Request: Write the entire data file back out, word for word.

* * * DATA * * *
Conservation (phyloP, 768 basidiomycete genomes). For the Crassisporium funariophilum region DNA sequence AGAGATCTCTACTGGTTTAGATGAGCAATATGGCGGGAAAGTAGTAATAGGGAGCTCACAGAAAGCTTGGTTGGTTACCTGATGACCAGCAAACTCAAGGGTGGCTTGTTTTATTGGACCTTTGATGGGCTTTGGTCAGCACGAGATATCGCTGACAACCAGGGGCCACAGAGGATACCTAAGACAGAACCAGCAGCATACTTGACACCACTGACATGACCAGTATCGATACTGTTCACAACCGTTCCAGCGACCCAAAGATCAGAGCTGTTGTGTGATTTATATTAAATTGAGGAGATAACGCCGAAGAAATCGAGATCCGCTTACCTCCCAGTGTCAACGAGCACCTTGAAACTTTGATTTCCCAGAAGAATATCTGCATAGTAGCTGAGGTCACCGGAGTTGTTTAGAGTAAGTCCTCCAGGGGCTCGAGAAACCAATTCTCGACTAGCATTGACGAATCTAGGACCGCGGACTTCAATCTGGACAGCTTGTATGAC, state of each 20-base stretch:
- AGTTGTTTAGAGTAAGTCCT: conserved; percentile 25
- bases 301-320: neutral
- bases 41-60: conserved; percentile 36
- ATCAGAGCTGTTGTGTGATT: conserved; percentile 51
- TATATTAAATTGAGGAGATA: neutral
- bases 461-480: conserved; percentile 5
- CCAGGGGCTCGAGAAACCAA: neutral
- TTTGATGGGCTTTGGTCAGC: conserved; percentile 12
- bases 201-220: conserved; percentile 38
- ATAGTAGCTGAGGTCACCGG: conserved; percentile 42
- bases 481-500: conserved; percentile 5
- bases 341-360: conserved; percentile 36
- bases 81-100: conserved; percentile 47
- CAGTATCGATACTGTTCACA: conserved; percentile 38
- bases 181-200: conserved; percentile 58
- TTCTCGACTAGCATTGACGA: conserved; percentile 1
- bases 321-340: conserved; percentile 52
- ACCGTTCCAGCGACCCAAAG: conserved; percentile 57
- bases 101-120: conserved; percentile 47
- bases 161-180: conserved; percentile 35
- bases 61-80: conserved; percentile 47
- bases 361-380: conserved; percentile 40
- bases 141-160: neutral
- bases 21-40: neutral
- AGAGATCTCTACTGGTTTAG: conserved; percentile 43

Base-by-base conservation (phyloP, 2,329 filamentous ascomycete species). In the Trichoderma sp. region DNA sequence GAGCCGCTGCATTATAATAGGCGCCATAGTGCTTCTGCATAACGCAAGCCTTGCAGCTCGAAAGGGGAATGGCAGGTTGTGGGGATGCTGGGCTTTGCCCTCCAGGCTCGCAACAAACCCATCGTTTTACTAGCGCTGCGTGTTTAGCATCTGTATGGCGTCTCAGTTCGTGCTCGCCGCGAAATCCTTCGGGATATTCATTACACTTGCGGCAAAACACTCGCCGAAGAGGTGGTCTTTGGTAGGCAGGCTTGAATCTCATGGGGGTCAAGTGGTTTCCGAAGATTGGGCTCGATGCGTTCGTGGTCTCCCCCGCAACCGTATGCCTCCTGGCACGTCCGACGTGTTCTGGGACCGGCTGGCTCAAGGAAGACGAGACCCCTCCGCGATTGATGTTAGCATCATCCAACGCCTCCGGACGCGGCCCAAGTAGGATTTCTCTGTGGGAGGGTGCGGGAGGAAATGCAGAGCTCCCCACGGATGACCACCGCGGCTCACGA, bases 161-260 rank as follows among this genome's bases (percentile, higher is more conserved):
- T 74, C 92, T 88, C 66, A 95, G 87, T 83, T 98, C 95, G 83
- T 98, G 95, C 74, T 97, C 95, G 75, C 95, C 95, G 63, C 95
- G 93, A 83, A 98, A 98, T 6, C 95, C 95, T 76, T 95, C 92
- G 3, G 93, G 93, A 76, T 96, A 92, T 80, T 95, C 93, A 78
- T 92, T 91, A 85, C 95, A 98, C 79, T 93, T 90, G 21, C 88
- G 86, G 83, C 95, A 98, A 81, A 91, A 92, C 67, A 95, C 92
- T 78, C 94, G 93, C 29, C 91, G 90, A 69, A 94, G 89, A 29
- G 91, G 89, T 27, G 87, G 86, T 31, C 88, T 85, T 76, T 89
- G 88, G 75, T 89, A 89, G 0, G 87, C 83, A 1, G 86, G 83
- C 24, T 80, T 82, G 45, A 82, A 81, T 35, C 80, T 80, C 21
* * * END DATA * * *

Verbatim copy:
Conservation (phyloP, 768 basidiomycete genomes). For the Crassisporium funariophilum region DNA sequence AGAGATCTCTACTGGTTTAGATGAGCAATATGGCGGGAAAGTAGTAATAGGGAGCTCACAGAAAGCTTGGTTGGTTACCTGATGACCAGCAAACTCAAGGGTGGCTTGTTTTATTGGACCTTTGATGGGCTTTGGTCAGCACGAGATATCGCTGACAACCAGGGGCCACAGAGGATACCTAAGACAGAACCAGCAGCATACTTGACACCACTGACATGACCAGTATCGATACTGTTCACAACCGTTCCAGCGACCCAAAGATCAGAGCTGTTGTGTGATTTATATTAAATTGAGGAGATAACGCCGAAGAAATCGAGATCCGCTTACCTCCCAGTGTCAACGAGCACCTTGAAACTTTGATTTCCCAGAAGAATATCTGCATAGTAGCTGAGGTCACCGGAGTTGTTTAGAGTAAGTCCTCCAGGGGCTCGAGAAACCAATTCTCGACTAGCATTGACGAATCTAGGACCGCGGACTTCAATCTGGACAGCTTGTATGAC, state of each 20-base stretch:
- AGTTGTTTAGAGTAAGTCCT: conserved; percentile 25
- bases 301-320: neutral
- bases 41-60: conserved; percentile 36
- ATCAGAGCTGTTGTGTGATT: conserved; percentile 51
- TATATTAAATTGAGGAGATA: neutral
- bases 461-480: conserved; percentile 5
- CCAGGGGCTCGAGAAACCAA: neutral
- TTTGATGGGCTTTGGTCAGC: conserved; percentile 12
- bases 201-220: conserved; percentile 38
- ATAGTAGCTGAGGTCACCGG: conserved; percentile 42
- bases 481-500: conserved; percentile 5
- bases 341-360: conserved; percentile 36
- bases 81-100: conserved; percentile 47
- CAGTATCGATACTGTTCACA: conserved; percentile 38
- bases 181-200: conserved; percentile 58
- TTCTCGACTAGCATTGACGA: conserved; percentile 1
- bases 321-340: conserved; percentile 52
- ACCGTTCCAGCGACCCAAAG: conserved; percentile 57
- bases 101-120: conserved; percentile 47
- bases 161-180: conserved; percentile 35
- bases 61-80: conserved; percentile 47
- bases 361-380: conserved; percentile 40
- bases 141-160: neutral
- bases 21-40: neutral
- AGAGATCTCTACTGGTTTAG: conserved; percentile 43

Base-by-base conservation (phyloP, 2,329 filamentous ascomycete species). In the Trichoderma sp. region DNA sequence GAGCCGCTGCATTATAATAGGCGCCATAGTGCTTCTGCATAACGCAAGCCTTGCAGCTCGAAAGGGGAATGGCAGGTTGTGGGGATGCTGGGCTTTGCCCTCCAGGCTCGCAACAAACCCATCGTTTTACTAGCGCTGCGTGTTTAGCATCTGTATGGCGTCTCAGTTCGTGCTCGCCGCGAAATCCTTCGGGATATTCATTACACTTGCGGCAAAACACTCGCCGAAGAGGTGGTCTTTGGTAGGCAGGCTTGAATCTCATGGGGGTCAAGTGGTTTCCGAAGATTGGGCTCGATGCGTTCGTGGTCTCCCCCGCAACCGTATGCCTCCTGGCACGTCCGACGTGTTCTGGGACCGGCTGGCTCAAGGAAGACGAGACCCCTCCGCGATTGATGTTAGCATCATCCAACGCCTCCGGACGCGGCCCAAGTAGGATTTCTCTGTGGGAGGGTGCGGGAGGAAATGCAGAGCTCCCCACGGATGACCACCGCGGCTCACGA, bases 161-260 rank as follows among this genome's bases (percentile, higher is more conserved):
- T 74, C 92, T 88, C 66, A 95, G 87, T 83, T 98, C 95, G 83
- T 98, G 95, C 74, T 97, C 95, G 75, C 95, C 95, G 63, C 95
- G 93, A 83, A 98, A 98, T 6, C 95, C 95, T 76, T 95, C 92
- G 3, G 93, G 93, A 76, T 96, A 92, T 80, T 95, C 93, A 78
- T 92, T 91, A 85, C 95, A 98, C 79, T 93, T 90, G 21, C 88
- G 86, G 83, C 95, A 98, A 81, A 91, A 92, C 67, A 95, C 92
- T 78, C 94, G 93, C 29, C 91, G 90, A 69, A 94, G 89, A 29
- G 91, G 89, T 27, G 87, G 86, T 31, C 88, T 85, T 76, T 89
- G 88, G 75, T 89, A 89, G 0, G 87, C 83, A 1, G 86, G 83
- C 24, T 80, T 82, G 45, A 82, A 81, T 35, C 80, T 80, C 21